Keywords: One –third co-determination, firm performance, Germany
    JEL: J50
    Date: 2009–08
  4. By: Patrick Lagadec (Department of Economics, Ecole Polytechnique - CNRS : UMR7176 - Polytechnique - X)
    Abstract: The nature of major crises has dramatically evolved over the past fewyears: Megcrises become the name of the game. The goal of this contribution is to capture the evolving notion of crisis, and to prepare new references to deal with the new crisis landscapes. The first section aims at building a renewed understanding of the emerging challenges we face – a combination of rogue events made of severity, speed, ignorance, hypercomplexity, inconceivability, and liquefaction-prone contexts that no longer guarantee the “back to normalcy” comforting rule. The second develops the components of a strategic response which includes: a seminal paradigm shift; a switch from management to leadership, and from “Command and Control” to decisive empowerment; and a whole new approach in education and training.
    Keywords: Mega-crises, Critical Thinking, Strategic Approach
    Date: 2009–07–15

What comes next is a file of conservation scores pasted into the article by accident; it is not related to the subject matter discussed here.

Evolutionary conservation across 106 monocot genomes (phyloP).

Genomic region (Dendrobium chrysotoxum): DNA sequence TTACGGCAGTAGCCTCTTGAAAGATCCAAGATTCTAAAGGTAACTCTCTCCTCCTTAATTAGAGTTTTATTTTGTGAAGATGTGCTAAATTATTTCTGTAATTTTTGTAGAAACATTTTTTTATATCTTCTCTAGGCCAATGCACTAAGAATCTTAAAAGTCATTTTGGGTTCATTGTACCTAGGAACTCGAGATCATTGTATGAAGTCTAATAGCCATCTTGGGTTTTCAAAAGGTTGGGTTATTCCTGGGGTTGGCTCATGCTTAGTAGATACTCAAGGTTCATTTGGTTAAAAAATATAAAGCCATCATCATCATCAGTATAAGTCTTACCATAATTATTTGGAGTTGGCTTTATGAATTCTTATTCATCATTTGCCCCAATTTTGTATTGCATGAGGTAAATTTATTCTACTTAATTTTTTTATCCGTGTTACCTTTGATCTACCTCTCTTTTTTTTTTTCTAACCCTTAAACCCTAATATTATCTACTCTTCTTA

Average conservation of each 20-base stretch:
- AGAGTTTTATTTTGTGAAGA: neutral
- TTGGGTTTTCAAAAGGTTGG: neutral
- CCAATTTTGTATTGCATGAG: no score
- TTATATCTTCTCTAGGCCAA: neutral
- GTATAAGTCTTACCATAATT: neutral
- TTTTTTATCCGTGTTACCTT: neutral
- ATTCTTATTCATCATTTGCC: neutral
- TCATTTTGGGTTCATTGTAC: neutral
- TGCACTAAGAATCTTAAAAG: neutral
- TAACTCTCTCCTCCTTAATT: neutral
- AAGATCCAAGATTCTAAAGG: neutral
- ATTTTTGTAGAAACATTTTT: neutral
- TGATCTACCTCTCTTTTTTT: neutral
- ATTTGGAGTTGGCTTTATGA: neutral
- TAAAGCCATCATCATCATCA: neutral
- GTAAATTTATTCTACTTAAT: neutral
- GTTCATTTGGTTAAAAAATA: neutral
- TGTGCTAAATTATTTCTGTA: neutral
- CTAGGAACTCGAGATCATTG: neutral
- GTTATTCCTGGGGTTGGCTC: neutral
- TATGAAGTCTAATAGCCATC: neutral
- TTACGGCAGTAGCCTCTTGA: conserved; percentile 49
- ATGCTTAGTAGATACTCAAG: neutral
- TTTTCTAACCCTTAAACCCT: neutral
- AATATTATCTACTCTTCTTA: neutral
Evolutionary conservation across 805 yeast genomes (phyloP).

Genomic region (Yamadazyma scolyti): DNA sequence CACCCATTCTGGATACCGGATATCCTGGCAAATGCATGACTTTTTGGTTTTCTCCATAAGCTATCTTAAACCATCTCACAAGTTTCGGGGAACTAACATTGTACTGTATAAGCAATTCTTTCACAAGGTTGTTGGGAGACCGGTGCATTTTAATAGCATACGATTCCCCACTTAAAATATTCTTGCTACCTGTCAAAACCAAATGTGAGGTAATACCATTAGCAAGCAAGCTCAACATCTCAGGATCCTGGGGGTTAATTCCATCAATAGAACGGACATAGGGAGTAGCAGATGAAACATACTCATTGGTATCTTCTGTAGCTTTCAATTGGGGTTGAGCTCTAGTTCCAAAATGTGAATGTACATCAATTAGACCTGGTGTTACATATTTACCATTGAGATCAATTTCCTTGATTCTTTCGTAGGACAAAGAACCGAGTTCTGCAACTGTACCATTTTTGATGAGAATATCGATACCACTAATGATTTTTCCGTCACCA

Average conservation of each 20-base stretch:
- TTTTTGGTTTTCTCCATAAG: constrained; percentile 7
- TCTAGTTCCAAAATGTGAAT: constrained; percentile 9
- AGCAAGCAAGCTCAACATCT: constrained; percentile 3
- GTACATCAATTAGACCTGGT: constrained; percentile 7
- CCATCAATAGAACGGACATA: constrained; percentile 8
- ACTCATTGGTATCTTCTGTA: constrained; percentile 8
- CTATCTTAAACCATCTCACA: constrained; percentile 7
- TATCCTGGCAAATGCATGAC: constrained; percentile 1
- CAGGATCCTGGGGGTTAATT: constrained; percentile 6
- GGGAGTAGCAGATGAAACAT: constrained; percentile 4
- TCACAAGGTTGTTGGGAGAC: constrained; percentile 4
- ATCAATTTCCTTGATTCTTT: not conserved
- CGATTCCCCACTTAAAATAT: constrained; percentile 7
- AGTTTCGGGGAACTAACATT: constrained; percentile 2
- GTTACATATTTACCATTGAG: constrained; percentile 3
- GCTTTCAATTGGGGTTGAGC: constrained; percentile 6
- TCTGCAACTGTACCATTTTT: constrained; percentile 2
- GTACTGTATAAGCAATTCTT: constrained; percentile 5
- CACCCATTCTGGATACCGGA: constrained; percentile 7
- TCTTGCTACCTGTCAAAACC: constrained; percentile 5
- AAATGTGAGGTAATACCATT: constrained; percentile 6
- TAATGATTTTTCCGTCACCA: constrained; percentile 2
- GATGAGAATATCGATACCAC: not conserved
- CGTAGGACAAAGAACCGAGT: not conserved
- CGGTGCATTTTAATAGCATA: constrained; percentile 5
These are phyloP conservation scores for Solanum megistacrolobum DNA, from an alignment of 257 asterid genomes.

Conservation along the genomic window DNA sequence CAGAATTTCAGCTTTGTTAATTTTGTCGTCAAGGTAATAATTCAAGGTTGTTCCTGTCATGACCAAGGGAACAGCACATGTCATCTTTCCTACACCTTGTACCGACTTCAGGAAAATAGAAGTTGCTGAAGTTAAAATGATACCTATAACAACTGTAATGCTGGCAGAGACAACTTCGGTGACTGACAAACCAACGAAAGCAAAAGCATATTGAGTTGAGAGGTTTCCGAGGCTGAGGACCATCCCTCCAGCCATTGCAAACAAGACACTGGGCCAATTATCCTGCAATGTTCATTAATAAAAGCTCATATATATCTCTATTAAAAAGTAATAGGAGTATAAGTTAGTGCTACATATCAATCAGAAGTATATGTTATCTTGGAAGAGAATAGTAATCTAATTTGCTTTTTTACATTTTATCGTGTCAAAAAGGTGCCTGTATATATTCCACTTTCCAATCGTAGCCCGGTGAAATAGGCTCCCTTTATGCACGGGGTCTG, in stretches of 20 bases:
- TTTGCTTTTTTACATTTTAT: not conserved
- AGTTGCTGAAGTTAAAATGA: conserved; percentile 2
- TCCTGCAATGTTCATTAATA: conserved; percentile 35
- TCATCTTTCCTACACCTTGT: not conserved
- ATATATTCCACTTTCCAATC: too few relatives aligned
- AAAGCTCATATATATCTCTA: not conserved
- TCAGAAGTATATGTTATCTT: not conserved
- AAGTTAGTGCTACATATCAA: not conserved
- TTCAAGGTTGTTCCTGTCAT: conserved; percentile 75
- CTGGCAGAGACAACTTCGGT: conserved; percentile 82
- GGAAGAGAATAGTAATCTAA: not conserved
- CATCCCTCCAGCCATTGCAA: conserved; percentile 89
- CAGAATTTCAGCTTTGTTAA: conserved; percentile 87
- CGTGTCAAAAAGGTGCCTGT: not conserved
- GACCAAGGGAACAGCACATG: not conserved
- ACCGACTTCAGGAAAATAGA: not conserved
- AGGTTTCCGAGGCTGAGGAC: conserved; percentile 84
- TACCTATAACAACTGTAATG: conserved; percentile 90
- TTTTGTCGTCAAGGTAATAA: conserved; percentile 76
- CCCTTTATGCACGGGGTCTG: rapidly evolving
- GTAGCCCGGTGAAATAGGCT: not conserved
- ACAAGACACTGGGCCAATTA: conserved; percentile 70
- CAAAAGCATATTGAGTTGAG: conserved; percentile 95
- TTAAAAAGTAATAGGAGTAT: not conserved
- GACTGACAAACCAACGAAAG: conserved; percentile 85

5. By: Liliane Karlinger
    Abstract: We develop a model that incorporates salient features of growth in modern economies. We combine the expanding-variety growth model through horizontal innovations with a hierarchy of basic and applied research. The former extends the knowledge base, while the latter commercializes it. Two-way spillovers reinforce the productivity of research in each sector. We establish the existence of balanced growth paths. Along such paths the stock of ideas and the stock of commercialized blueprints for intermediate goods grow with the same rate. Basic research is a necessary and sufficient condition for economic growth. We show that there can be two different facets of growth in the economy. First, growth may be entirely shaped by investments in basic research if applied research operates at the knowledge frontier. Second, long-run growth may be shaped by both basic and applied research and growth can be further stimulated by research subsidies. We illustrate different types of growth processes by examples and polar cases when only upward or downward spillovers between basic and applied research are present.
    JEL: H41 O31 O41
    Date: 2009–07
  6. By: Håkansson, Christina (Institute for International Economic Studies, IIES.)
    Abstract: An increasing use of IT facilitates firms to use more efficient organiza- tional forms. Significant reorganizations of business processes around IT capital can thereby boost productivity growth. The aim of this study is to empirically examine how …rm productivity growth is affected by orga- nizational changes and investments in IT using a Difference-in-Difference approach on a panel of Swedish firms over the years 1997-2005. The empirical results show a positive and significant effect on total factor pro- ductivity growth for firms that invested above median in IT and at the same time undertook organizational changes.
    Keywords: information technology; productivity; organizational change
    JEL: D24 E22 L22 O33
    Date: 2009–06–01